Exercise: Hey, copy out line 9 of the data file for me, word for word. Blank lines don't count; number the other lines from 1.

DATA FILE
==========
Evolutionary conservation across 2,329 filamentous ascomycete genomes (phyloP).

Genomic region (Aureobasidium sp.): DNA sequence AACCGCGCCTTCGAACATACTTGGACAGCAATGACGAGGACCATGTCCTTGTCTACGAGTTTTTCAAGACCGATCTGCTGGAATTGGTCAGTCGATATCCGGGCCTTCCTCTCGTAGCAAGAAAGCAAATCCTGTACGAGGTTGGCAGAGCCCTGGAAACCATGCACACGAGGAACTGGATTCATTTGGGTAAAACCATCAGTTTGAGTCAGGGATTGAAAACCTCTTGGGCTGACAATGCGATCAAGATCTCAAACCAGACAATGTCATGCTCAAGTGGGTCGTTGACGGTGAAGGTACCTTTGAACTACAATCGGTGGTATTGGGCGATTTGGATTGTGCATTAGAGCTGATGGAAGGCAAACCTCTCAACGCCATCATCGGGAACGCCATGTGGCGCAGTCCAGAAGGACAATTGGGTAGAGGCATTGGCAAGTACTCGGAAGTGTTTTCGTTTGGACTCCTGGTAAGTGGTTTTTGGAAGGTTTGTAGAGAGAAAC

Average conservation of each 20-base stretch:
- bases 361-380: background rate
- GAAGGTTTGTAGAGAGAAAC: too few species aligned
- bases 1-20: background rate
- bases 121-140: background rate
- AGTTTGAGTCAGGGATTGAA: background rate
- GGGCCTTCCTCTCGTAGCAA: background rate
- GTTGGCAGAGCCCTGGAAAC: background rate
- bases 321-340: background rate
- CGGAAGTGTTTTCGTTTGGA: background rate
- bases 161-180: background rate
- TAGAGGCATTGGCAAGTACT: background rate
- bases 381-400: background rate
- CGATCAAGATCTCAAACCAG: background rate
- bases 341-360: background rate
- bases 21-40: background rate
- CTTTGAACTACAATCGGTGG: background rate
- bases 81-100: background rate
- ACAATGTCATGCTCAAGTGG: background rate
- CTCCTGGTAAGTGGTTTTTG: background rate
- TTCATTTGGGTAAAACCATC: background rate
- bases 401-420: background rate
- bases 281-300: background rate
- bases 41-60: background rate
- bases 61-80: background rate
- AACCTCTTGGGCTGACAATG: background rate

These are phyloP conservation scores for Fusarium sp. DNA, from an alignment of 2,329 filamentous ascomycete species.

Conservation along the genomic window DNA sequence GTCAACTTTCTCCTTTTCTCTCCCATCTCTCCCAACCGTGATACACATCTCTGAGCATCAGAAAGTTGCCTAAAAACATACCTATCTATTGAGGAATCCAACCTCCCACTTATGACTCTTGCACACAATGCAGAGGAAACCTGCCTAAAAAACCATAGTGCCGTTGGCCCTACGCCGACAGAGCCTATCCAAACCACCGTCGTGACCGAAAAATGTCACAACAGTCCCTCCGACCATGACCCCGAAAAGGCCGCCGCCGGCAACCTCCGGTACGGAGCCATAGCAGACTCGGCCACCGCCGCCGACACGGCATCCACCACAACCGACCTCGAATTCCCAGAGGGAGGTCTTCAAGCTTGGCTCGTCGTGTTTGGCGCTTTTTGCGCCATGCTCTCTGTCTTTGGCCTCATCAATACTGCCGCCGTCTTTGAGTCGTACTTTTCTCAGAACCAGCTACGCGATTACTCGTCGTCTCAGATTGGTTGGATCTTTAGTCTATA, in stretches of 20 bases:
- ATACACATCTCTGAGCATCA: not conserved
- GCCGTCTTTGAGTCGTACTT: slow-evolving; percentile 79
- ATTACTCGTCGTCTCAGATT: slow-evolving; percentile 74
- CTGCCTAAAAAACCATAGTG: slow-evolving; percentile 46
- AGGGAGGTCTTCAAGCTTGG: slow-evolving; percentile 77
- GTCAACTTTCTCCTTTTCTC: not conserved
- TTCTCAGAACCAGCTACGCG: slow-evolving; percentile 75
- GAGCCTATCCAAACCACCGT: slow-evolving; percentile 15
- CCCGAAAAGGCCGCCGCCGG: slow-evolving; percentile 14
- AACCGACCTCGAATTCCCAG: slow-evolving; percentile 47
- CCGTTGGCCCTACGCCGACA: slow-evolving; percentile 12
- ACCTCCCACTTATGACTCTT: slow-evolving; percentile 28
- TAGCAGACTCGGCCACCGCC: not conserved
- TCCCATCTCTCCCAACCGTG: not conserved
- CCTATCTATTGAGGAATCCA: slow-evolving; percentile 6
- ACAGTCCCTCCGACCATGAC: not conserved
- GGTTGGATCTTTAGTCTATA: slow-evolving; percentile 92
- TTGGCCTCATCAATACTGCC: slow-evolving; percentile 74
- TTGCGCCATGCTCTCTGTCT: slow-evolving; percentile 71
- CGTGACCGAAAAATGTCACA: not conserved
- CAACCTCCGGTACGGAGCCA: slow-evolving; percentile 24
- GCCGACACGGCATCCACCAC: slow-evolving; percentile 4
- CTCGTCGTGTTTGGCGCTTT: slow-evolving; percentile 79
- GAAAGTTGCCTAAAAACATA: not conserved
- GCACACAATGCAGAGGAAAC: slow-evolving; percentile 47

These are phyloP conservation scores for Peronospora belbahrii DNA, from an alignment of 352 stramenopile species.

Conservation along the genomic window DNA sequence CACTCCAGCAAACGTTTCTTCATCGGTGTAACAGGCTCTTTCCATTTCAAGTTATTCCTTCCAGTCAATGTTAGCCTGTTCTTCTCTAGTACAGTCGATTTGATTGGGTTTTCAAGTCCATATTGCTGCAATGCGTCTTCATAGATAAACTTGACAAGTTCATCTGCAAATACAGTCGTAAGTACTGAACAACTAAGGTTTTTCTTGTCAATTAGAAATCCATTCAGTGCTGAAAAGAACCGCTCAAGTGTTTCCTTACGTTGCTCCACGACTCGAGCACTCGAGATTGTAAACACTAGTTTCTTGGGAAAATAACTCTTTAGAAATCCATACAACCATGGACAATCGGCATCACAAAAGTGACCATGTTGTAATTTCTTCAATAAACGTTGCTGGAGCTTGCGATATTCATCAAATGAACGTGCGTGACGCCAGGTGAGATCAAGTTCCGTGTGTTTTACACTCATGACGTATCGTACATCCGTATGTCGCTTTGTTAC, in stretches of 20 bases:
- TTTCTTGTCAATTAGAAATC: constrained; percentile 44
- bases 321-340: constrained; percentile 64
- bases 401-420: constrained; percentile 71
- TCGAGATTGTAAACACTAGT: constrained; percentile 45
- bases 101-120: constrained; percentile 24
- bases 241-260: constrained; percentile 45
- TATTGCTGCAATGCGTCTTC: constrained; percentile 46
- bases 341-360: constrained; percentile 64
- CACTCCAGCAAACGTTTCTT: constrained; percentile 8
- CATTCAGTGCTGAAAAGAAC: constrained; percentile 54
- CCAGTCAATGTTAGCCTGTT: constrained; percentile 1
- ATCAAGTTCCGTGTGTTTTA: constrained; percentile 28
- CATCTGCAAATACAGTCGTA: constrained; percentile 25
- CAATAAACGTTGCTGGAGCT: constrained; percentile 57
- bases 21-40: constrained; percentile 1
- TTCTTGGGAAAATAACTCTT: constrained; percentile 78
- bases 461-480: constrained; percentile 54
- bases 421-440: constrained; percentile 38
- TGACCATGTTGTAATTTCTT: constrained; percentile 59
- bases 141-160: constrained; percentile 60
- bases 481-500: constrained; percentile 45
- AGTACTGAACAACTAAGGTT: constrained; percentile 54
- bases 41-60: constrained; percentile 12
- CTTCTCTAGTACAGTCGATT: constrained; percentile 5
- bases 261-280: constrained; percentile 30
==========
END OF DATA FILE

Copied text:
- GGGCCTTCCTCTCGTAGCAA: background rate